verb (used with object), quit or quit·ted, quit·ting.
verb (used without object), quit or quit·ted, quit·ting.
Origin of quit1
Synonyms for quit
Antonyms for quit
Origin of quit2
Related Words for quitrelinquish, surrender, depart, renounce, retire, go, withdraw, vacate, drop, suspend, halt, conclude, discontinue, terminate, leave, cease, abandon, blow, evacuate, abdicate
Examples from the Web for quit
Contemporary Examples of quit
Park employees helped John quit tobacco by way of a butts-proof glass enclosure, a drastic change in diet, and regular exercise.Zebra Finches, Dolphins, Elephants, and More Animals Under the Influence
December 31, 2014
But they had not quit and here they now were as the Emerald Society Pipes and Drums came into the Garden.Cop Families Boo De Blasio at NYPD Graduation
December 30, 2014
On Tuesday, two senior Kremlin officials, Vladimir Avdeyenko and Boris Rapoport, quit their jobs.Recession? Devaluation? Inflation? Putin Tells Russia Stay the Course.
December 4, 2014
His breath became so strained that he was forced to quit his job as a horticulturalist for the parks department.Before Eric Garner, There Was Michael Stewart: The Tragic Story of the Real-Life Radio Raheem
December 4, 2014
Although she loved her job teaching five-year-olds, she recently quit.From Church of Christ to Pansexual Rapper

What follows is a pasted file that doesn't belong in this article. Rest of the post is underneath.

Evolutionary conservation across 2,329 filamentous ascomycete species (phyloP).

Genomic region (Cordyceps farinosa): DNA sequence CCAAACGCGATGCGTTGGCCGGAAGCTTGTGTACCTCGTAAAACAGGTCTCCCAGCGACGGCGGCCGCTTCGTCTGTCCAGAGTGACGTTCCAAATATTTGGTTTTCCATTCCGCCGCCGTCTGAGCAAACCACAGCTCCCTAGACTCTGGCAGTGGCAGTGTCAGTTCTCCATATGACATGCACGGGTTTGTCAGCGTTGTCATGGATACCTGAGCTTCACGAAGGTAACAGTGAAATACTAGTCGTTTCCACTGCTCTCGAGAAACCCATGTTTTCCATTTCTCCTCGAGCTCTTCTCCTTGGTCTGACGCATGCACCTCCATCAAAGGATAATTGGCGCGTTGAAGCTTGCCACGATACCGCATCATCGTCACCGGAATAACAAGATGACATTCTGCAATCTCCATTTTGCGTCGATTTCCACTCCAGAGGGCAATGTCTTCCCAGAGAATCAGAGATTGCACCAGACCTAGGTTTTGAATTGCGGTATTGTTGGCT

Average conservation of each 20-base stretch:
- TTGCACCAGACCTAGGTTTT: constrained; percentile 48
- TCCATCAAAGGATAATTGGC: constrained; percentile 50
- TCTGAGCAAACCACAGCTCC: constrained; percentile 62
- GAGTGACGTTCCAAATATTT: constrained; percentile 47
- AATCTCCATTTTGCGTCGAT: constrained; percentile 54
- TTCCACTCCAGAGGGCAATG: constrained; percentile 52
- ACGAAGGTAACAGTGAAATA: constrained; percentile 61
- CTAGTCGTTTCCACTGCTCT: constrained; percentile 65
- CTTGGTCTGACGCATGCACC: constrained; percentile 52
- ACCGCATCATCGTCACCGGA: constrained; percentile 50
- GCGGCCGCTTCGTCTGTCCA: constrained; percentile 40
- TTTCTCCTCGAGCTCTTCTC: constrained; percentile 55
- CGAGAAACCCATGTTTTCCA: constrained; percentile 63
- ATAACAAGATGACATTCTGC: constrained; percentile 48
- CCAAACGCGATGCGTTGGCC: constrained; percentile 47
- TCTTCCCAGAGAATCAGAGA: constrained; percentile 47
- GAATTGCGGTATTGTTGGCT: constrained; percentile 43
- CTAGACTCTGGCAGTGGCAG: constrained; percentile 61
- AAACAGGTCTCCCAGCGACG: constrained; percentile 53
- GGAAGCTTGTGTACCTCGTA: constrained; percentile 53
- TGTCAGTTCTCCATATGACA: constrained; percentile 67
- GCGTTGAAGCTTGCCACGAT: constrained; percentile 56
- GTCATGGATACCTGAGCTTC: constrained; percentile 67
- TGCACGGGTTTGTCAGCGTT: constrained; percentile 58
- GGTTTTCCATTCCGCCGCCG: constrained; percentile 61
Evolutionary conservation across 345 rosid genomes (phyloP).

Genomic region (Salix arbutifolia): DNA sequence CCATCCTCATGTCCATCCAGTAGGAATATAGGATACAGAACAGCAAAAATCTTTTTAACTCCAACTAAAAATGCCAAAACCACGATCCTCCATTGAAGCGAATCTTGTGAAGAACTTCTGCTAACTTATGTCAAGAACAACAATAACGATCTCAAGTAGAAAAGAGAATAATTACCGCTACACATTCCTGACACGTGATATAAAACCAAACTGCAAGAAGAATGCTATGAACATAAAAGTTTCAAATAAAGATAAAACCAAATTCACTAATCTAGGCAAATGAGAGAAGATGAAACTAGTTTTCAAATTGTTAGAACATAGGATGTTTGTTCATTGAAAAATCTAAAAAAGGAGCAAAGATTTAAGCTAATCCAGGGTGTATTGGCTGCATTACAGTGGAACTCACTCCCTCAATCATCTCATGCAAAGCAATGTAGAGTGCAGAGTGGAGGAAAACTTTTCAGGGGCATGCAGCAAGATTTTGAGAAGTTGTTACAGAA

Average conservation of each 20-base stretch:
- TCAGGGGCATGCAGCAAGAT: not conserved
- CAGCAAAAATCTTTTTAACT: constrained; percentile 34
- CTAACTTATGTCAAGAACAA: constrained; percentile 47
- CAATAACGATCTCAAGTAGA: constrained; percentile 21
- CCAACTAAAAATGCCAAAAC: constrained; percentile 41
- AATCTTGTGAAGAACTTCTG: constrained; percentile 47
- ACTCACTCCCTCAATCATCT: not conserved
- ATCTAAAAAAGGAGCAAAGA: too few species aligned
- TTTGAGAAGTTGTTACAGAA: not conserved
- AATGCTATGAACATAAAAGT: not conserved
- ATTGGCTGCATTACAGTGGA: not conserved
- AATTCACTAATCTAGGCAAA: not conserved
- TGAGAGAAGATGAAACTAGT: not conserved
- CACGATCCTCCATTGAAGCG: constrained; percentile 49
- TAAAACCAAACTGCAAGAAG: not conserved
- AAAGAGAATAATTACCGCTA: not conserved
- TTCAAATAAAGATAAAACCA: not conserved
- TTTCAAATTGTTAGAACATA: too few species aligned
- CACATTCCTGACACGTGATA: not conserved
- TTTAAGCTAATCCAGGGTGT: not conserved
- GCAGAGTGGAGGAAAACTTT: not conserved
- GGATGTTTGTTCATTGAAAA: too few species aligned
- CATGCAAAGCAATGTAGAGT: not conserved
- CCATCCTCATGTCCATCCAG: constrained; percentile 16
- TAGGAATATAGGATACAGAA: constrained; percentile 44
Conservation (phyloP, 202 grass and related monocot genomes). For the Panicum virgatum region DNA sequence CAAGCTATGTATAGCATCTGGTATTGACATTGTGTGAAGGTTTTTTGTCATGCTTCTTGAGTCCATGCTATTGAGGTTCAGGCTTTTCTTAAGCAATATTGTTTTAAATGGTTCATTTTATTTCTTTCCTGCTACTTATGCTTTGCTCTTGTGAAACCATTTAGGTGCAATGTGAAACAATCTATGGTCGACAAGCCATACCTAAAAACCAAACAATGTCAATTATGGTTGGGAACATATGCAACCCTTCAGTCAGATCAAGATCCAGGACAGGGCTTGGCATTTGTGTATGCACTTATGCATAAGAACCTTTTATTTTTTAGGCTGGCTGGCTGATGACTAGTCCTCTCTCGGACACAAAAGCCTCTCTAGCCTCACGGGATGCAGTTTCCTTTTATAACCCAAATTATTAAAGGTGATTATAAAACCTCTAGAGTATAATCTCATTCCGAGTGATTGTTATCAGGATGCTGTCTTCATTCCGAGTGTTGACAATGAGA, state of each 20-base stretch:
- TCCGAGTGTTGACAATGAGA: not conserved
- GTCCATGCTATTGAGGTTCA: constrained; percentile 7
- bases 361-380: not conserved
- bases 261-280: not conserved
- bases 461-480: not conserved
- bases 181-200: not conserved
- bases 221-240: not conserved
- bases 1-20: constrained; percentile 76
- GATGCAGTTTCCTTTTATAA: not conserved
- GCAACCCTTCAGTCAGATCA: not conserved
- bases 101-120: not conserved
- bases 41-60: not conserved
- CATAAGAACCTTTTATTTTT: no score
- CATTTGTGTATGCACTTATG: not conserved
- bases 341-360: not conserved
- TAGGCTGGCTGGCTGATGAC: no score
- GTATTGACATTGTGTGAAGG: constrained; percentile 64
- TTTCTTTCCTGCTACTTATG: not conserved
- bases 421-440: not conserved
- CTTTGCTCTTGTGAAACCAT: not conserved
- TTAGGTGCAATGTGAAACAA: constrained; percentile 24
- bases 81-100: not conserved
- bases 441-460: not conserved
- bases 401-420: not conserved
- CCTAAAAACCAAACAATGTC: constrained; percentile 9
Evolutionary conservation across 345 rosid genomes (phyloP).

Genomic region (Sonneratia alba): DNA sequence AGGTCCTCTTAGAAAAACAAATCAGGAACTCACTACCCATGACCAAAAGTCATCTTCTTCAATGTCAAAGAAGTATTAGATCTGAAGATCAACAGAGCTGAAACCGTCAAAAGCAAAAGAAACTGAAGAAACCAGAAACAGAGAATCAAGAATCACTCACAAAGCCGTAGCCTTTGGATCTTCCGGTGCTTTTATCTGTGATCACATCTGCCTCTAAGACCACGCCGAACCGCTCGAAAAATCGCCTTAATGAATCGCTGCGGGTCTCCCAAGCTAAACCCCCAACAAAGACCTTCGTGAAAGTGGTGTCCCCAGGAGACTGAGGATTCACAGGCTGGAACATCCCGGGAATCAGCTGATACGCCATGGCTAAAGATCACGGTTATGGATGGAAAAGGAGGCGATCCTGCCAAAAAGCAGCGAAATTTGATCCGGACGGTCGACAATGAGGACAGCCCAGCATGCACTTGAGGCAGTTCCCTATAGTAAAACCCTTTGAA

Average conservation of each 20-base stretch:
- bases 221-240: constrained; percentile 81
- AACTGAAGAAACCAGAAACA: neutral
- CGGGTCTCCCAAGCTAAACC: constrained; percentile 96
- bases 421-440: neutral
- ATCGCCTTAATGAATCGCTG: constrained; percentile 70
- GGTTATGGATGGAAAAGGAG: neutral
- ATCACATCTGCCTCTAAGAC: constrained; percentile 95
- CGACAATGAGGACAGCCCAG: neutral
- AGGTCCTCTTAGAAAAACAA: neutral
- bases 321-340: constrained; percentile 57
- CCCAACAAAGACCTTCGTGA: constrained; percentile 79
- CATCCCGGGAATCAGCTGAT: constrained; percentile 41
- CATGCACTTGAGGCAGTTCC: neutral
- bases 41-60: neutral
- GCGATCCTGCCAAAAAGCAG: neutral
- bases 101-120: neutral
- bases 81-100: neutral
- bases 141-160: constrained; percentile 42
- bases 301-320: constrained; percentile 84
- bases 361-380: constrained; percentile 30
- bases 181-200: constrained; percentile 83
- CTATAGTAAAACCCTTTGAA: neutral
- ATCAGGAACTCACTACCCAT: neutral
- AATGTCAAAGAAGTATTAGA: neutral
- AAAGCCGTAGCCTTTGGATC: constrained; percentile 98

November 28, 2014
Historical Examples of quit
He doesn't look a bit healthy and hasn't since he quit eating breakfast.
Say, I don't expect to quit cussin' him fur another thirty days yet.
And then Antonio offers to "quit the fine for one-half his goods."The Man Shakespeare
When I discovered that I was unfit to hold that trust any longer, I quit.
It was either stay and keep on working, with that chance, or—quit.
verb quits or quitting or quitted or mainly US quit
Word Origin for quit
c.1200, "free, clear" (of debt, etc.), from Old French quite, quitte "free, clear, entire, at liberty; discharged; unmarried," from Medieval Latin quitus, quittus, from Latin quietus "free" (in Medieval Latin "free from war, debts, etc."), also "calm, resting" (see quiet (adj.)).
c.1200, "to repay, discharge" (a debt, etc.), from Old French quiter "clear, establish one's innocence;" also transitive, "release, let go, relinquish, abandon" (12c.), from quite (see quit (adj.)).
Meaning "to reward, give reward" is mid-13c., that of "take revenge; to answer, retort" and "to acquit oneself" are late 14c. From c.1300 as "to acquit (of a charge), declare not guilty." Sense of "leave, depart" is attested from c.1400; that of "stop" (doing something) is from 1640s. Meaning "to give up, relinquish" is from mid-15c. Related: Quitted; quitting. Quitting time is from 1835.
In addition to the idiom beginning with quit
- quite a bit
- quit while one's ahead
- call it quits